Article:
Fortune Minerals Limited (TSX-FT) (“Fortune”) is pleased to announce a summary of results from its preliminary economic assessment of the viability of transporting coal using a slurry pipeline from its proposed Mount Klappan anthracite coal mine in northwest British Columbia to the ports of Stewart and Prince Rupert. This preliminary scoping study, conducted by Marston Canada Ltd. (Marston) indicates that a slurry pipeline could materially reduce transportation costs to the ports as compared to the truck or rail transportation options evaluated in the Company’s positive full feasibility study (2005 FS) completed by Marston in 2005 (see News Release, dated October 17, 2005). According to the scoping study report, such a pipeline may reduce operating costs by as much as 34%.
The news release goes on to describe how transportation costs to the port could be as low as CDN $15.75 per tonne. It further notes that when the slurry reaches the port, it would be dewatered and pressed into briquette form for shipping.
Although the text of the news release is not up on the website yet, information on the Mt. Klappan project and contact information for Fortune Minerals is available on their website.
The Province of British Columbia publishes a monthly bulleting, titled Mining Report that contains information on their mining industry.
The December 2007 edition of Mining Report discusses the Energy and Mines Ministers Conference, held in Whistler last September. The statistics on mining in Canada and British Columbia provide useful information on the beneficial impacts of mining in the area.
The minerals and metals industry contributed some $40 billion to Canada’s GDP and 369,000 jobs for Canadians in 2006. The mining sector is expected to continue it positive economic performance, with estimates that exploration expenditures in Canada could reach $25 billion in 2007, up 33 per cent from the previous year.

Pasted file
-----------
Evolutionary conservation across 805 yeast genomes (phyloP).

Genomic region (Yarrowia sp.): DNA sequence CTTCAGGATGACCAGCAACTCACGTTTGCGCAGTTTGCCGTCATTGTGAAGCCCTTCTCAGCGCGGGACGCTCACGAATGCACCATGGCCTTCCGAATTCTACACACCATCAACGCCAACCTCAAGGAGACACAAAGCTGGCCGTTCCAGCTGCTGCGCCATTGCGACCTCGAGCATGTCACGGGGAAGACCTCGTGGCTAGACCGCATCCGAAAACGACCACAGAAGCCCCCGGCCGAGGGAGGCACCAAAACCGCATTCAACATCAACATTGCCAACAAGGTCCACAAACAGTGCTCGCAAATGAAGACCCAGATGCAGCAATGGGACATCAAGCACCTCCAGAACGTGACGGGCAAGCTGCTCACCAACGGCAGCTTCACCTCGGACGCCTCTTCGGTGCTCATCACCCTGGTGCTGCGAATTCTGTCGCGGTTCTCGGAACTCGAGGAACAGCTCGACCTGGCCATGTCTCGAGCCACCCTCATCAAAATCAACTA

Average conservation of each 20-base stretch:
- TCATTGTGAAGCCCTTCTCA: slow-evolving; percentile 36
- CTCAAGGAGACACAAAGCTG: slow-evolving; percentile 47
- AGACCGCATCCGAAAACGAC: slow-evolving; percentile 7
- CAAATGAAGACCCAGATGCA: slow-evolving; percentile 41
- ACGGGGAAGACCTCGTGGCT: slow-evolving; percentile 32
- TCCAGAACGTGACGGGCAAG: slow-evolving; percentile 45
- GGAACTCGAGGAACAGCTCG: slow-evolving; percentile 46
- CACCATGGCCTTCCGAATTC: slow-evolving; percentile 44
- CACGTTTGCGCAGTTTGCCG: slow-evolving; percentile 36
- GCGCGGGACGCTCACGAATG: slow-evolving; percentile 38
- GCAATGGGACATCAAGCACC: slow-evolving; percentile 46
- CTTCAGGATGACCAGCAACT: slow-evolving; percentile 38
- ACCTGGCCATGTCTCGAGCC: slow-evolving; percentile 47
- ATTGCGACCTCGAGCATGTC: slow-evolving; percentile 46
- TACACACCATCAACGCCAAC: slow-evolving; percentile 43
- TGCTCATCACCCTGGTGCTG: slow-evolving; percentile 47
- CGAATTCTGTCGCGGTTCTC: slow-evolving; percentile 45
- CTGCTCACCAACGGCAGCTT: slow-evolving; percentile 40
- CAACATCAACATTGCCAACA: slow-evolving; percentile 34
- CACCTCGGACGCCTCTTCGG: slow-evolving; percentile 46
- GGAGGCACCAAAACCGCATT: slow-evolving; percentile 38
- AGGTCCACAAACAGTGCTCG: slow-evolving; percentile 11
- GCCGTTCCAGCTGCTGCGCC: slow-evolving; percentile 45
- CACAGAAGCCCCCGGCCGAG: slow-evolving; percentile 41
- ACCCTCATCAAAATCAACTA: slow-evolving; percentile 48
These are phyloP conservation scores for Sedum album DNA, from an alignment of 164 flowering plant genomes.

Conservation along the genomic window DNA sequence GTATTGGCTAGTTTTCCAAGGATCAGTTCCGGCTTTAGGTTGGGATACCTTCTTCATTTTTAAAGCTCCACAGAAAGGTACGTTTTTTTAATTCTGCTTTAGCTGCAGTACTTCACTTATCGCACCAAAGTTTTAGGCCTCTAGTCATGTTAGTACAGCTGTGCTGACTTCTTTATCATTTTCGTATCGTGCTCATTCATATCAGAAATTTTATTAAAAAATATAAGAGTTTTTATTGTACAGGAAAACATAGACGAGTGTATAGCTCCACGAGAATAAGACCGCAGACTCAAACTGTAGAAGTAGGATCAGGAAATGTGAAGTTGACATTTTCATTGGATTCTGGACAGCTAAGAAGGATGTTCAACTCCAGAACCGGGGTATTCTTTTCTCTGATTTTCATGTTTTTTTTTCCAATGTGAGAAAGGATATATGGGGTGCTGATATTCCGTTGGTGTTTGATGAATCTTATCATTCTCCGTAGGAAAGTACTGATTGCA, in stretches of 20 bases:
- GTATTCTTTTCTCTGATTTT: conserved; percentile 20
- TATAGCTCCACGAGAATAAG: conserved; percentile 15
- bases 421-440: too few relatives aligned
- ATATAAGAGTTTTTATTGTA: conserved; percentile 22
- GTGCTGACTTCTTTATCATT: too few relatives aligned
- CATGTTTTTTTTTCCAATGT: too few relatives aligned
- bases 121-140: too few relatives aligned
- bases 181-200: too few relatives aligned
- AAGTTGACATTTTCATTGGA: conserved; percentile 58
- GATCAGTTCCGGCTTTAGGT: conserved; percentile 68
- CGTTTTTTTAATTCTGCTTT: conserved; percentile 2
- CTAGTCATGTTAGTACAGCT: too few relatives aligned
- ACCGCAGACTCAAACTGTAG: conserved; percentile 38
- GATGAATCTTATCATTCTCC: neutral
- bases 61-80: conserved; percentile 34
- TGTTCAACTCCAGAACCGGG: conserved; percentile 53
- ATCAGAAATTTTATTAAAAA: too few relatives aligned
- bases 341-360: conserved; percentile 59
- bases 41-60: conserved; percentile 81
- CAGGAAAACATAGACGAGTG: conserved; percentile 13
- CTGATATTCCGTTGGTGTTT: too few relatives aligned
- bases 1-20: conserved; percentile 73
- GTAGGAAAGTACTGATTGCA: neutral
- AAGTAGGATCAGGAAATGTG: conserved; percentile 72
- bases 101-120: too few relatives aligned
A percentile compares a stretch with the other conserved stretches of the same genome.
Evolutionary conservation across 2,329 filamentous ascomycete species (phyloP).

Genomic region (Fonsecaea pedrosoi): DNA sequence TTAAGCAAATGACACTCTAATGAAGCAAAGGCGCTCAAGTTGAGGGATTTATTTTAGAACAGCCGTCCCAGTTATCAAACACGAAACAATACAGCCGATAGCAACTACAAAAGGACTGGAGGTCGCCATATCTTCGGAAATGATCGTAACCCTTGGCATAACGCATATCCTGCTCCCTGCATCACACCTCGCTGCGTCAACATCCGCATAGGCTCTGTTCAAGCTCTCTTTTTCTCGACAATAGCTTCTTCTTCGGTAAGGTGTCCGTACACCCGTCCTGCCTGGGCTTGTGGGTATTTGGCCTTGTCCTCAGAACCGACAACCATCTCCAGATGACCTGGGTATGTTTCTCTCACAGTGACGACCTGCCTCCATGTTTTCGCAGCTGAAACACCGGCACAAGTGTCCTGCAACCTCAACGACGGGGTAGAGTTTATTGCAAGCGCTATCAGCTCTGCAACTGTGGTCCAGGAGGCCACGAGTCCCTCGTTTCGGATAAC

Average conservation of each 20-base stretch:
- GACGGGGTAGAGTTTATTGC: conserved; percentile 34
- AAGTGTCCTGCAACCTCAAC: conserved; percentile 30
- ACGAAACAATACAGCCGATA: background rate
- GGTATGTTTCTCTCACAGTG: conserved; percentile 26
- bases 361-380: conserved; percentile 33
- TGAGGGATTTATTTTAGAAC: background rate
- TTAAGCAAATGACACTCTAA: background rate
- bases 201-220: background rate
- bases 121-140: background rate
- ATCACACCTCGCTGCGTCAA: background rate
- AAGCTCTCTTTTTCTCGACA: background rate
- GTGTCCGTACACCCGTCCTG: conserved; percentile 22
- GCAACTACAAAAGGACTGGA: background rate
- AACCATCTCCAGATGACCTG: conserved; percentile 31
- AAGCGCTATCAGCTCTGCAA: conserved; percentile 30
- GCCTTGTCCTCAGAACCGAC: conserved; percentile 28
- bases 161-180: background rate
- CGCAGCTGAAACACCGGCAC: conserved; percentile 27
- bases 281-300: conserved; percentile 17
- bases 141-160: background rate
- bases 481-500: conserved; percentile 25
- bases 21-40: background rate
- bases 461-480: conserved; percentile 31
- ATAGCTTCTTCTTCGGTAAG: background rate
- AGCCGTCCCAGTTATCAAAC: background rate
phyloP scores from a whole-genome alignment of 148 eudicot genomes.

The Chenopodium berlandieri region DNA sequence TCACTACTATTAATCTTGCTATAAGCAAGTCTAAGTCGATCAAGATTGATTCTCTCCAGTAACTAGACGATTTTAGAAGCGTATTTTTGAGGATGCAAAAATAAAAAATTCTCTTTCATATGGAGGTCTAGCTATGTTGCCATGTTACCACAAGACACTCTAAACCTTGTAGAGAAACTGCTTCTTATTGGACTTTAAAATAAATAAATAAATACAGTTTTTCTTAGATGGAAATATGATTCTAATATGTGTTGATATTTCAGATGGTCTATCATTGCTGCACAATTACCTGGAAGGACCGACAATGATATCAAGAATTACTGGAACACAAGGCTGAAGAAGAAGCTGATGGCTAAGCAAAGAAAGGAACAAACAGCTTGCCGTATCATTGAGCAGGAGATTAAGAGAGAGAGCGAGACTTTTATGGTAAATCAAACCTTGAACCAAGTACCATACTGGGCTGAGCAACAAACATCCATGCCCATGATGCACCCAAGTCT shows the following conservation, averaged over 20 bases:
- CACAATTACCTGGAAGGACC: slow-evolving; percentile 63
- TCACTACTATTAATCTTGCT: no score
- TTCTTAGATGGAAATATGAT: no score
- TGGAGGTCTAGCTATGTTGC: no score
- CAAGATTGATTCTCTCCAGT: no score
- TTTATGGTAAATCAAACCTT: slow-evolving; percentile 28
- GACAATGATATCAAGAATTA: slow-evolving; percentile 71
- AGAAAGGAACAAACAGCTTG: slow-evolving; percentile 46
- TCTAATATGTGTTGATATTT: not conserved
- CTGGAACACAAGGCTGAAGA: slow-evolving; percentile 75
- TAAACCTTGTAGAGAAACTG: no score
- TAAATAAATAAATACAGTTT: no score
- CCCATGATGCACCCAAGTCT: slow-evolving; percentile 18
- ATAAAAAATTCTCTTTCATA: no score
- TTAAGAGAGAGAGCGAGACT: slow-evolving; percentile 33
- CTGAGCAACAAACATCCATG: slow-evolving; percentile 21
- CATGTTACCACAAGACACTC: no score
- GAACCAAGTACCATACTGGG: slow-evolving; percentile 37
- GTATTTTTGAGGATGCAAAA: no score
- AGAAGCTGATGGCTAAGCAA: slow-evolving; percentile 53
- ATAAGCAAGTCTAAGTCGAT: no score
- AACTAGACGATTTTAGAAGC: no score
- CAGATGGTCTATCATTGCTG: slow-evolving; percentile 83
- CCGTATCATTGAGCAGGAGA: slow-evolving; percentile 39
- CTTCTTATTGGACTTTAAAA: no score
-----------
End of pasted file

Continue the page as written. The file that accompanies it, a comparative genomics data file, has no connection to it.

Later in the report, the provincial government reports that British Columbia is working to be recognized as a world leader in environmental technologies for coal extraction and use. 356 new licenses, covering 171,456 hectares (423,677 acres), were granted in 2006.
With 21.1 million tonnes (~23.3 million short tons) of production in 2006, the B.C. coal industry also was responsible for 2,900 jobs and CDN $128.2 million in revenues from mineral taxes.
The rapidly improving environmental record in both the mining and use of coal is just the gravy. When paired with the social and economic stability that the coal industry provides to any region in which mines are active, the arguments for using coal just continue to pile up. It is easy to see why British Columbians are so proud of their coal industry.
From the August 9, 2007 Toronto Star (pg. A16)
Sources close to Alberta Premier Ed Stelmach say he is prepared to support the low-emission standard (for automobiles) and use it as “a bargaining chip” to get McGuinty to back off Ontario’s demand for a national cap for industrial carbon emitters and a credit-trading system.
“Let’s be very clear, cap and trade hurts all of Canada. This isn’t just Alberta’s boom, it’s Canada’s boom,” said Stelmach
“To me, to send a cheque to any province – especially Ontario – just to be able to pollute at the same level makes no sense.”
A June 28, 2007 Government of Canada news release indicated that the Canadian government has reached a …
multi-stakeholder agreement for road/rail grade separation projects along the Roberts Bank Rail Corridor under the Asia-Pacific Gateway and Corridor Initiative. This work, for which the federal government is investing up to $75 million, will contribute to more efficient road and rail operations and enhance the quality of life for residents along the rail corridor.
The port links Westshore Terminals and the Deltaport Container Terminal with the B.C. mainland and through that connection, to the rest of North American rail traffic.
The news release indicates that the government and private partners will invest $300 million to complete as many as nine grade separations and provide capacity for future growth.